When it comes to advertising, cultural identity is closely linked to Blacks’ affinity for products and purchasing behavior. Compared to the general population, African-Americans are 30% more likely to believe diversity in advertising is important, and 38% are more likely to make a purchase when the advertisements have African-American people included.
Forty-four percent of African-Americans surveyed said they are more likely to purchase or support products that are owned or supported by African-Americans or other diverse groups, and 43% are more likely to patronize a business if it is a minority-owned business. Twenty percent of Blacks attest to being more likely to purchase a product supported or endorsed by an African-American celebrity or musician. The importance of cultural identity continues to be more significant to higher income households in the areas of business ownership and celebrity endorsements. Fifty-five percent of Blacks with household incomes of $50,000 or more said they would purchase or support a product if it was sold or supported by a person of color or minority-owned business, while only 20% of non-African-Americans in the same income bracket felt this way. Furthermore, nearly half of all higher income African-Americans say they actively seek out diverse businesses.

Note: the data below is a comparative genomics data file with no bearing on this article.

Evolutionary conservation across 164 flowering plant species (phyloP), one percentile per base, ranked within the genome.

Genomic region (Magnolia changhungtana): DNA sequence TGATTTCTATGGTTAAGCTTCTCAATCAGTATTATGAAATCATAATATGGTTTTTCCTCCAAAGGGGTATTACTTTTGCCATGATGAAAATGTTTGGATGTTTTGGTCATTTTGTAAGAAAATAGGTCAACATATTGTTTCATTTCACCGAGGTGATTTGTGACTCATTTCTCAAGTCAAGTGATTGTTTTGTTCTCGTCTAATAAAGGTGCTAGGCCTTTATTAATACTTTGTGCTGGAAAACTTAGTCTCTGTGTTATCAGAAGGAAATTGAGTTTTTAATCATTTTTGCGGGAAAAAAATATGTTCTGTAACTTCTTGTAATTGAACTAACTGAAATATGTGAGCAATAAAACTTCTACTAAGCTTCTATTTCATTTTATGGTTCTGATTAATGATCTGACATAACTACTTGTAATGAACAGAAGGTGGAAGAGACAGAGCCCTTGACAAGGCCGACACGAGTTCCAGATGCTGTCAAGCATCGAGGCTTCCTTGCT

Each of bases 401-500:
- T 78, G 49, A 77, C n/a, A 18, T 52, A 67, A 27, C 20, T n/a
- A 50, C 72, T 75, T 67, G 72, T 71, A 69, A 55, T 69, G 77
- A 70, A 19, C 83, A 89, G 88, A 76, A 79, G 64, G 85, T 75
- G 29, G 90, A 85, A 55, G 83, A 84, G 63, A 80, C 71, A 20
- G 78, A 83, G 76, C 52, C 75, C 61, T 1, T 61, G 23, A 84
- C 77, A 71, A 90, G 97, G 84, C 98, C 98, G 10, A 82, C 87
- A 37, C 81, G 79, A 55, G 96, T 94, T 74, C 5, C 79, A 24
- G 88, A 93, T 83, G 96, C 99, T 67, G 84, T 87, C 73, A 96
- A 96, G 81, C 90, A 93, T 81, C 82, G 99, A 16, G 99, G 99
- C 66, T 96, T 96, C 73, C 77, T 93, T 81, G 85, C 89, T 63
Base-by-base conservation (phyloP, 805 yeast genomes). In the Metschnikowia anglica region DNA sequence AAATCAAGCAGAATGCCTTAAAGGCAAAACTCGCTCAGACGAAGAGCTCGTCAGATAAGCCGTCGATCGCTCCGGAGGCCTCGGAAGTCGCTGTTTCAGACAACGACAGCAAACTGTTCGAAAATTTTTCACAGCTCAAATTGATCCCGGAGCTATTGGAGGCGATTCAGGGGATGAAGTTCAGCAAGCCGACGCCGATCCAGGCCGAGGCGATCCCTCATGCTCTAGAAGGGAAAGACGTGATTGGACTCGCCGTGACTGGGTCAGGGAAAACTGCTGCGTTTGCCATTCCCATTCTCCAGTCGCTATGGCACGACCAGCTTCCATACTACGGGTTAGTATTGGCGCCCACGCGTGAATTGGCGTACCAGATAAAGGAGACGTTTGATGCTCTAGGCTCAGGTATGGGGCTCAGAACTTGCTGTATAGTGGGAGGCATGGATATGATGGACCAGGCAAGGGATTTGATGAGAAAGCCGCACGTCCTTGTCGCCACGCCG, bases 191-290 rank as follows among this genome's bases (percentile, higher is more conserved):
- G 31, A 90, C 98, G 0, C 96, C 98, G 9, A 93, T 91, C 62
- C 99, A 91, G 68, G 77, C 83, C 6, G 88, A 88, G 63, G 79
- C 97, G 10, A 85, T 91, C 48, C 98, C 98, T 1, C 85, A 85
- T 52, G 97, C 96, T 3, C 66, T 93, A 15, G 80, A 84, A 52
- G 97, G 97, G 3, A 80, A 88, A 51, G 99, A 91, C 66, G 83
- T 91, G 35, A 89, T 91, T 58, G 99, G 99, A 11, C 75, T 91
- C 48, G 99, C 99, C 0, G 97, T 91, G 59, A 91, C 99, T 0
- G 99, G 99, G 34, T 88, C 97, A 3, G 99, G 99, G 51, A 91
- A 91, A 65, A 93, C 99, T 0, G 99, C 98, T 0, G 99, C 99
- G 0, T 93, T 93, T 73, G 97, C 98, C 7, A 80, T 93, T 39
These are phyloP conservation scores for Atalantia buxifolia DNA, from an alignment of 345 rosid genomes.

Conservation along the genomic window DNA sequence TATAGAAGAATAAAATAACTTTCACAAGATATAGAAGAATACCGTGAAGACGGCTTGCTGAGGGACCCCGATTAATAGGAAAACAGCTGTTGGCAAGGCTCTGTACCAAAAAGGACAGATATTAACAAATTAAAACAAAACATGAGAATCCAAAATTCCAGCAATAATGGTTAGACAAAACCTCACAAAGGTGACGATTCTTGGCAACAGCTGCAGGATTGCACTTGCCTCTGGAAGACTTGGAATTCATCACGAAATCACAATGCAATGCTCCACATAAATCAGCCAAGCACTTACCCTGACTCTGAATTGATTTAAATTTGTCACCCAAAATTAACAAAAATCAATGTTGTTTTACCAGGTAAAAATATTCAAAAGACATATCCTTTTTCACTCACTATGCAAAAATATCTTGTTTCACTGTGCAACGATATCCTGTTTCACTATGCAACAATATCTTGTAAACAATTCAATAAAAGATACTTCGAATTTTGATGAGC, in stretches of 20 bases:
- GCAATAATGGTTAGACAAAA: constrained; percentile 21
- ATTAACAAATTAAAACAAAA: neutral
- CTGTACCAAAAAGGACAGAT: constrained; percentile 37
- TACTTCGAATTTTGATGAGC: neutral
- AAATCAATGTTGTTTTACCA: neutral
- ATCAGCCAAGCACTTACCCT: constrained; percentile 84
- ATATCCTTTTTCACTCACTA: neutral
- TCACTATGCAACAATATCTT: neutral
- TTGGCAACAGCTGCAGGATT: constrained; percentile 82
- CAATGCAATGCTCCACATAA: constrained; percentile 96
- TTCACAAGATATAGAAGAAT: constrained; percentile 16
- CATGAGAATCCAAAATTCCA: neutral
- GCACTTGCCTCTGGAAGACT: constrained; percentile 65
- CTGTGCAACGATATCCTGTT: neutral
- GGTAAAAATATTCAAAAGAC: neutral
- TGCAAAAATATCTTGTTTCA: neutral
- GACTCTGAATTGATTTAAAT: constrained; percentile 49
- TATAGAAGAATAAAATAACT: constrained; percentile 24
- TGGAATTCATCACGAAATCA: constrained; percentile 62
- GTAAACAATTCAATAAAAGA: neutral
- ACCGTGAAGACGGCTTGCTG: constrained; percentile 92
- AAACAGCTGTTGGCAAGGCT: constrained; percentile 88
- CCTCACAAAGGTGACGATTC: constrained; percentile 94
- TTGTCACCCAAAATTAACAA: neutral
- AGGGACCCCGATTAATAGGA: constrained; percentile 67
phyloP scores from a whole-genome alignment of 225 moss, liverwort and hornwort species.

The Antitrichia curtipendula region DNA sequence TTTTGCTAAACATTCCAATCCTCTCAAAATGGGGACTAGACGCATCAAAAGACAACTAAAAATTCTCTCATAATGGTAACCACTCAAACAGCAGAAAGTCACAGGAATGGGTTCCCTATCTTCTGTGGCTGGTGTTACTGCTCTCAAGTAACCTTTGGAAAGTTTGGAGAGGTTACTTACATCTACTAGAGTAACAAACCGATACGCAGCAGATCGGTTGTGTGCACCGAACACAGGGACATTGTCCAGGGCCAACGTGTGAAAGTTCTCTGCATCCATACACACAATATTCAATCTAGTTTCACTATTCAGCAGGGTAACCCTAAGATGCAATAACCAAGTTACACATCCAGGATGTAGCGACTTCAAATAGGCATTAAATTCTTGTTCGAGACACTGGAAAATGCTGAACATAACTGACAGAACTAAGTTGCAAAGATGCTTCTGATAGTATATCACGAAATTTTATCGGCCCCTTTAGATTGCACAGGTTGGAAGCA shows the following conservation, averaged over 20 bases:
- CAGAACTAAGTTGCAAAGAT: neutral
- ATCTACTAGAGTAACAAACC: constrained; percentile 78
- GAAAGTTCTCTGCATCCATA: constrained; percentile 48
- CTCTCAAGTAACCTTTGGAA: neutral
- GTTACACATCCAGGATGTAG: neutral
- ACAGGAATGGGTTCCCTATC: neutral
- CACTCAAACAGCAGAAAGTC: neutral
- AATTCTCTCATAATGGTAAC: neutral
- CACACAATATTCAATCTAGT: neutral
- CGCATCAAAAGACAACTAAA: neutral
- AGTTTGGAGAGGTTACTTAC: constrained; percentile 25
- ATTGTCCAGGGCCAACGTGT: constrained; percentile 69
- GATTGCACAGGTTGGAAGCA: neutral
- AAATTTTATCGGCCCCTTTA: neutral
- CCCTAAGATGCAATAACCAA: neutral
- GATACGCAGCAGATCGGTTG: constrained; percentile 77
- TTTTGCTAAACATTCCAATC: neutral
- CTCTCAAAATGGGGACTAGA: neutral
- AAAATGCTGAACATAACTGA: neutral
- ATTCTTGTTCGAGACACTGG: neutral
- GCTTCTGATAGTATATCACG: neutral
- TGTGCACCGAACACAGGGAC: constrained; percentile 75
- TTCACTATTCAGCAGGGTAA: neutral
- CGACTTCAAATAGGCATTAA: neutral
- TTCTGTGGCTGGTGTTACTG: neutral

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Download the latest report on African-American consumers by Nielsen and ESSENCE: POWERFUL. GROWING. INFLUENTIAL. The African-American Consumer 2014 Report